U.S. Supreme Court Refuses to Hear Seven Florida Cases, Highlighting Deep Rift Among the Justices
On November 13, 2018, the U.S. Supreme Court declined to review seven death-penalty cases in which Florida courts had upheld death sentences imposed with unconstitutional sentencing procedures. The Court’s decision not to hear the seven Florida cases prompted opinions from three justices that highlight the deep substantive and procedural divide in the Court’s approach to capital cases.
In 2016, the Supreme Court ruled in Hurst v. Florida that Florida’s sentencing scheme violated the Sixth Amendment right to trial by jury because the judge, rather than the jury, was given the authority to find all facts that could subject the defendant to a possible death sentence. The Florida Supreme Court subsequently limited enforcement of that decision to cases in which juries did not reach a unanimous sentencing recommendation and prisoners whose initial appeals were decided after the U.S. Supreme Court decided a related case, Ring v. Arizona, in June 2002. The Florida courts have upheld every death sentence in which a jury unanimously recommended the death penalty, saying that any violations of Hurst in those cases were “harmless.” The U.S. Supreme Court has now refused to review 84 Florida cases in which death sentences were imposed under procedures that violated Hurst.
In Reynolds v. Florida, Justices Stephen Breyer, Clarence Thomas, and Sonia Sotomayor clashed about the denial of review to prisoners who challenged the Florida Supreme Court practice of finding Hurst error harmless. In a “statement respecting the denial of certiorari,” Justice Breyer highlighted issues present in the 84 Florida cases that underscore the Court’s need to review the constitutionality of capital punishment as a whole: “unconscionably long delays that capital defendants must endure as they await execution,” the question of whether Hurst should be applied to all Florida cases, and “whether the Eighth Amendment requires a jury rather than a judge to make the ultimate decision to sentence a defendant to death.” Ultimately, he concluded, “[r]ather than attempting to address the flaws in piecemeal fashion, … it would be wiser to reconsider the root cause of the problem — the constitutionality of the death penalty itself.” Justice Thomas sharply disagreed. In an opinion concurring with the denial of certiorari, he focused heavily on the gruesome circumstances of the murders for which the prisoners had been sentenced to die and said that the delays in the system are “a reason to carry out the death penalty sooner, not to decline to impose it.”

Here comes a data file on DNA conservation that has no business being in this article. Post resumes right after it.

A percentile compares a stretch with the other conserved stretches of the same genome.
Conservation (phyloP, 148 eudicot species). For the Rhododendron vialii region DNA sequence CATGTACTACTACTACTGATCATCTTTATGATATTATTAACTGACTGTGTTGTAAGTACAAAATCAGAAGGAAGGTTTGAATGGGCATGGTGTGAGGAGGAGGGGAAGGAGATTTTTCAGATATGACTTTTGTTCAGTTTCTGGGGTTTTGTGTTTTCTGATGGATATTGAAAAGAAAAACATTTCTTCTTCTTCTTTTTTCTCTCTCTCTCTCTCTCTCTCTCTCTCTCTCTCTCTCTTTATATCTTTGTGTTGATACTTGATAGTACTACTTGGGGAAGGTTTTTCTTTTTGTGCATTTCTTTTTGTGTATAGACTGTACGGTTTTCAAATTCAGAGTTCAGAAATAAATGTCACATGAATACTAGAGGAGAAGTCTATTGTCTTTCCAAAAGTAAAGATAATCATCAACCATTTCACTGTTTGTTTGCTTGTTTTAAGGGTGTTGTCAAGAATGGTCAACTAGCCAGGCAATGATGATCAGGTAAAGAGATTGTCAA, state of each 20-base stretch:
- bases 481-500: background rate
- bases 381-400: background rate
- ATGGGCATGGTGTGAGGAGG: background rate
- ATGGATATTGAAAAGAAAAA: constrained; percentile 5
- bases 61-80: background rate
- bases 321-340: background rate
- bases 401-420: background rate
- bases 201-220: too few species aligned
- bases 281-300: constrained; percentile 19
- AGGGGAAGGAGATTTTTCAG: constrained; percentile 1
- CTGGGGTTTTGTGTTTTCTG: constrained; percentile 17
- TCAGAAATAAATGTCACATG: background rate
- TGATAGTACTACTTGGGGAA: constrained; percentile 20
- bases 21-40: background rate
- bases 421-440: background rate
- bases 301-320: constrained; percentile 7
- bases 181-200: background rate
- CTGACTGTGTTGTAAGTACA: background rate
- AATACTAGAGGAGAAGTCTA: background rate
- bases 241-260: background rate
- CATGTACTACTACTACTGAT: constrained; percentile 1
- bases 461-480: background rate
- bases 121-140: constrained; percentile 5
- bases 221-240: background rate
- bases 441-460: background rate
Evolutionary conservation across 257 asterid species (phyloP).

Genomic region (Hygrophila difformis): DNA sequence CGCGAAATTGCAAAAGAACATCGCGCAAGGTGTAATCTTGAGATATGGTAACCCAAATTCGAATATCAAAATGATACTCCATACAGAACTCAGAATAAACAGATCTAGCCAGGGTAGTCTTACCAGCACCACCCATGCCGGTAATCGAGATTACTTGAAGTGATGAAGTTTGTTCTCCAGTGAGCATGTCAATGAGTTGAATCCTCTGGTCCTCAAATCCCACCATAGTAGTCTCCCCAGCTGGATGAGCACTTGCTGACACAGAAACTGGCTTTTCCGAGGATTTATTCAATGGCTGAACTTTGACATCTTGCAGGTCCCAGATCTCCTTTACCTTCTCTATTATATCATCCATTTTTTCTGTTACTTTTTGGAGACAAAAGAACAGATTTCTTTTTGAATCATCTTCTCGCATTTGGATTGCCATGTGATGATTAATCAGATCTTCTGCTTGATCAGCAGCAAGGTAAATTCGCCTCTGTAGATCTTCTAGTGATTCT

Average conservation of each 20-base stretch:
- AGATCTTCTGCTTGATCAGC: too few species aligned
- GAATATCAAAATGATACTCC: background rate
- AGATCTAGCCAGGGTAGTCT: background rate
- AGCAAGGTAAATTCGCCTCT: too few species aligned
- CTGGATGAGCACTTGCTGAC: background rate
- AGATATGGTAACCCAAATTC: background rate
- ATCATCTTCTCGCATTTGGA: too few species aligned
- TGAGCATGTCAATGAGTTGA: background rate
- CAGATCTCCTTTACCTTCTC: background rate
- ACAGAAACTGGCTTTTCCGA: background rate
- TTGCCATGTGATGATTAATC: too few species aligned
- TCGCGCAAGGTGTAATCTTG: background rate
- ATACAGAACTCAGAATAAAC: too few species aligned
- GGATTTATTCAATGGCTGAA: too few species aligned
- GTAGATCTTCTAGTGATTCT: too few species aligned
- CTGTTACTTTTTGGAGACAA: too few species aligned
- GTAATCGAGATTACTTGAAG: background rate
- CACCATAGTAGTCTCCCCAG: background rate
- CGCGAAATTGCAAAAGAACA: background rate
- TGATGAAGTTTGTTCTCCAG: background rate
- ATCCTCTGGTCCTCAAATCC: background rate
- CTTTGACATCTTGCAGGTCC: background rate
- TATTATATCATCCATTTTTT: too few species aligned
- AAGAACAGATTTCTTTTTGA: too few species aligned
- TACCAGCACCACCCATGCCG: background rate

Justice Sotomayor dissented from the denial of certiorari. Voicing her concerns about the fairness of the sentencing process, she wrote, “it is this Court’s duty to ensure that all defendants, even those who have committed the most heinous crimes, receive a sentence that is the result of a fair process.” Contrary to the Court’s requirement that death-penalty juries “view their task as the serious one of determining whether a specific human being should die at the hands of the State,” Sotomayor wrote, the jurors in the Florida cases “were repeatedly instructed that their role was merely advisory.” The Florida Supreme Court's treatment of those advisory recommendations as legally binding, she wrote, "raises substantial Eighth Amendment concerns."
In addition to Michael Gordon Reynolds, the Court denied review to death-row prisoners Jesse Guardado; Lenard James Philmore; Michael Anthony Tanzi; Quawn M. Franklin; Norman Mearle Grim; and Ray Lamar Johnston.
(Barbara Leonard, Florida Death-Penalty Cases Trigger Diverging High Court Opinions, Courthouse News Service, November 13, 2018; Jordan S. Rubin, Death Penalty Denials Highlight Supreme Court Splits, Bloomberg News, November 13, 2018; In Rejecting Florida Appeals, US Supreme Court Justices Debate Future Of Death Penalty, CBS Miami, November 13, 2018.) See U.S. Supreme Court and Sentencing.